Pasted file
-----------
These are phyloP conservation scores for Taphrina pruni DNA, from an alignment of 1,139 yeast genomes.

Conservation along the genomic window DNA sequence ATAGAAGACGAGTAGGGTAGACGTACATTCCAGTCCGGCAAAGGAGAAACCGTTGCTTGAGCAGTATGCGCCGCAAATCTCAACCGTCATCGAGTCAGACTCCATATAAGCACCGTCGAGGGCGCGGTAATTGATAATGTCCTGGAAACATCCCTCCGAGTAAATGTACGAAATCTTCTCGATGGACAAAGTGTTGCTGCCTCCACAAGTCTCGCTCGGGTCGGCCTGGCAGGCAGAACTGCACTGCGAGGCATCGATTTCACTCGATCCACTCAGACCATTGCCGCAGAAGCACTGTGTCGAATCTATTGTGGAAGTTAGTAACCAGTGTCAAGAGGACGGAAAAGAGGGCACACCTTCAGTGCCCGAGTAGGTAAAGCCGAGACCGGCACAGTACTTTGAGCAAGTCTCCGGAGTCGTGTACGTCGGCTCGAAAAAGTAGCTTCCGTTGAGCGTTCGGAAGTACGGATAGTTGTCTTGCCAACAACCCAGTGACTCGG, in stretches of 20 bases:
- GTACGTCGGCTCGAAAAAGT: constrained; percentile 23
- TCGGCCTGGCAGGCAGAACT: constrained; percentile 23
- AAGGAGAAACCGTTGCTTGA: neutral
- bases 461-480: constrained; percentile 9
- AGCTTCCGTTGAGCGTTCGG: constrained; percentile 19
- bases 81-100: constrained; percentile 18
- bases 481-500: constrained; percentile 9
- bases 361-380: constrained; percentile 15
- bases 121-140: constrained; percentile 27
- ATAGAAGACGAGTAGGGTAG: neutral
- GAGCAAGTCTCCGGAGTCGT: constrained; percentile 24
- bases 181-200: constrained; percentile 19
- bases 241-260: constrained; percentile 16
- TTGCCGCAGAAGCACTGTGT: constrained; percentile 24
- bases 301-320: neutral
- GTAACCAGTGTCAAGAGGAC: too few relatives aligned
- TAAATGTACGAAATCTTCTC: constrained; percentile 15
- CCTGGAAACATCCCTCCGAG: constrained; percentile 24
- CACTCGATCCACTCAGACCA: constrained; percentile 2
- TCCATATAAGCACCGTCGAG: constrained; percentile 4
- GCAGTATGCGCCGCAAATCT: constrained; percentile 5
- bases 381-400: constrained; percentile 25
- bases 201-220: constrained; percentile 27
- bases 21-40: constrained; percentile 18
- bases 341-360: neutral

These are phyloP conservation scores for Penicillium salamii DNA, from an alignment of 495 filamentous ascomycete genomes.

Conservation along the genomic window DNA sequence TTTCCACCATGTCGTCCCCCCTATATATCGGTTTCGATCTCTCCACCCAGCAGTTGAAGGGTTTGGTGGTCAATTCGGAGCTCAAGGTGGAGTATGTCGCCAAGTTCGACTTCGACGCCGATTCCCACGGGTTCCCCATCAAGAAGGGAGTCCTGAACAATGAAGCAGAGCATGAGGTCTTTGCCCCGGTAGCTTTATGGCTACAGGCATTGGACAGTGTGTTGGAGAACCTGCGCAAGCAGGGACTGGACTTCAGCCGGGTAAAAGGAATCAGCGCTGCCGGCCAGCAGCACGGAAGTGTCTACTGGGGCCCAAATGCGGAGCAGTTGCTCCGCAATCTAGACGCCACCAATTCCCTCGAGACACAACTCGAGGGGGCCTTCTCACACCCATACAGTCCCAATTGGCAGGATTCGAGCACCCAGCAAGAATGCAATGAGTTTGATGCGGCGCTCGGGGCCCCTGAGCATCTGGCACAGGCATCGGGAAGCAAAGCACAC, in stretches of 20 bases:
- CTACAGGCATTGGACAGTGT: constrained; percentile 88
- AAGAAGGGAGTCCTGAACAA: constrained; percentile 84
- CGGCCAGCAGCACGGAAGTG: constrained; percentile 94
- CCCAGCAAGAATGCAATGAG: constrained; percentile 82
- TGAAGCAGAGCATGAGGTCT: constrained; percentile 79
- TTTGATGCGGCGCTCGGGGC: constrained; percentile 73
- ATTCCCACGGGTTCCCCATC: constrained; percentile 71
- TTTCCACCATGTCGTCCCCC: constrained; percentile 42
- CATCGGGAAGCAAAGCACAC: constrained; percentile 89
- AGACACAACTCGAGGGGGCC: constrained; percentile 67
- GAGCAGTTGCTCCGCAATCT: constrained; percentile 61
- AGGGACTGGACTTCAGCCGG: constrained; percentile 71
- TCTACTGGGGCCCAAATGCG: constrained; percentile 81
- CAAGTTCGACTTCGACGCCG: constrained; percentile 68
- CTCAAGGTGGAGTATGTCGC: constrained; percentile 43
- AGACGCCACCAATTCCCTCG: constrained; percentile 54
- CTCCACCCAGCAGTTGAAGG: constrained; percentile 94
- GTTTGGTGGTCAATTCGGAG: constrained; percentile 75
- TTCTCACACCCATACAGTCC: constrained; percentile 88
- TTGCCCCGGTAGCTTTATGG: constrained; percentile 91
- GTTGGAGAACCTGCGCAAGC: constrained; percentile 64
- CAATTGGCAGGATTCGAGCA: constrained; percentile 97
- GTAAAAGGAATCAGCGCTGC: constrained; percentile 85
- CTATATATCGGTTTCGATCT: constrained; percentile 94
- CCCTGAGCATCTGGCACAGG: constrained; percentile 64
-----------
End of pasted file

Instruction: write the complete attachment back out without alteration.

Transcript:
These are phyloP conservation scores for Taphrina pruni DNA, from an alignment of 1,139 yeast genomes.

Conservation along the genomic window DNA sequence ATAGAAGACGAGTAGGGTAGACGTACATTCCAGTCCGGCAAAGGAGAAACCGTTGCTTGAGCAGTATGCGCCGCAAATCTCAACCGTCATCGAGTCAGACTCCATATAAGCACCGTCGAGGGCGCGGTAATTGATAATGTCCTGGAAACATCCCTCCGAGTAAATGTACGAAATCTTCTCGATGGACAAAGTGTTGCTGCCTCCACAAGTCTCGCTCGGGTCGGCCTGGCAGGCAGAACTGCACTGCGAGGCATCGATTTCACTCGATCCACTCAGACCATTGCCGCAGAAGCACTGTGTCGAATCTATTGTGGAAGTTAGTAACCAGTGTCAAGAGGACGGAAAAGAGGGCACACCTTCAGTGCCCGAGTAGGTAAAGCCGAGACCGGCACAGTACTTTGAGCAAGTCTCCGGAGTCGTGTACGTCGGCTCGAAAAAGTAGCTTCCGTTGAGCGTTCGGAAGTACGGATAGTTGTCTTGCCAACAACCCAGTGACTCGG, in stretches of 20 bases:
- GTACGTCGGCTCGAAAAAGT: constrained; percentile 23
- TCGGCCTGGCAGGCAGAACT: constrained; percentile 23
- AAGGAGAAACCGTTGCTTGA: neutral
- bases 461-480: constrained; percentile 9
- AGCTTCCGTTGAGCGTTCGG: constrained; percentile 19
- bases 81-100: constrained; percentile 18
- bases 481-500: constrained; percentile 9
- bases 361-380: constrained; percentile 15
- bases 121-140: constrained; percentile 27
- ATAGAAGACGAGTAGGGTAG: neutral
- GAGCAAGTCTCCGGAGTCGT: constrained; percentile 24
- bases 181-200: constrained; percentile 19
- bases 241-260: constrained; percentile 16
- TTGCCGCAGAAGCACTGTGT: constrained; percentile 24
- bases 301-320: neutral
- GTAACCAGTGTCAAGAGGAC: too few relatives aligned
- TAAATGTACGAAATCTTCTC: constrained; percentile 15
- CCTGGAAACATCCCTCCGAG: constrained; percentile 24
- CACTCGATCCACTCAGACCA: constrained; percentile 2
- TCCATATAAGCACCGTCGAG: constrained; percentile 4
- GCAGTATGCGCCGCAAATCT: constrained; percentile 5
- bases 381-400: constrained; percentile 25
- bases 201-220: constrained; percentile 27
- bases 21-40: constrained; percentile 18
- bases 341-360: neutral

These are phyloP conservation scores for Penicillium salamii DNA, from an alignment of 495 filamentous ascomycete genomes.

Conservation along the genomic window DNA sequence TTTCCACCATGTCGTCCCCCCTATATATCGGTTTCGATCTCTCCACCCAGCAGTTGAAGGGTTTGGTGGTCAATTCGGAGCTCAAGGTGGAGTATGTCGCCAAGTTCGACTTCGACGCCGATTCCCACGGGTTCCCCATCAAGAAGGGAGTCCTGAACAATGAAGCAGAGCATGAGGTCTTTGCCCCGGTAGCTTTATGGCTACAGGCATTGGACAGTGTGTTGGAGAACCTGCGCAAGCAGGGACTGGACTTCAGCCGGGTAAAAGGAATCAGCGCTGCCGGCCAGCAGCACGGAAGTGTCTACTGGGGCCCAAATGCGGAGCAGTTGCTCCGCAATCTAGACGCCACCAATTCCCTCGAGACACAACTCGAGGGGGCCTTCTCACACCCATACAGTCCCAATTGGCAGGATTCGAGCACCCAGCAAGAATGCAATGAGTTTGATGCGGCGCTCGGGGCCCCTGAGCATCTGGCACAGGCATCGGGAAGCAAAGCACAC, in stretches of 20 bases:
- CTACAGGCATTGGACAGTGT: constrained; percentile 88
- AAGAAGGGAGTCCTGAACAA: constrained; percentile 84
- CGGCCAGCAGCACGGAAGTG: constrained; percentile 94
- CCCAGCAAGAATGCAATGAG: constrained; percentile 82
- TGAAGCAGAGCATGAGGTCT: constrained; percentile 79
- TTTGATGCGGCGCTCGGGGC: constrained; percentile 73
- ATTCCCACGGGTTCCCCATC: constrained; percentile 71
- TTTCCACCATGTCGTCCCCC: constrained; percentile 42
- CATCGGGAAGCAAAGCACAC: constrained; percentile 89
- AGACACAACTCGAGGGGGCC: constrained; percentile 67
- GAGCAGTTGCTCCGCAATCT: constrained; percentile 61
- AGGGACTGGACTTCAGCCGG: constrained; percentile 71
- TCTACTGGGGCCCAAATGCG: constrained; percentile 81
- CAAGTTCGACTTCGACGCCG: constrained; percentile 68
- CTCAAGGTGGAGTATGTCGC: constrained; percentile 43
- AGACGCCACCAATTCCCTCG: constrained; percentile 54
- CTCCACCCAGCAGTTGAAGG: constrained; percentile 94
- GTTTGGTGGTCAATTCGGAG: constrained; percentile 75
- TTCTCACACCCATACAGTCC: constrained; percentile 88
- TTGCCCCGGTAGCTTTATGG: constrained; percentile 91
- GTTGGAGAACCTGCGCAAGC: constrained; percentile 64
- CAATTGGCAGGATTCGAGCA: constrained; percentile 97
- GTAAAAGGAATCAGCGCTGC: constrained; percentile 85
- CTATATATCGGTTTCGATCT: constrained; percentile 94
- CCCTGAGCATCTGGCACAGG: constrained; percentile 64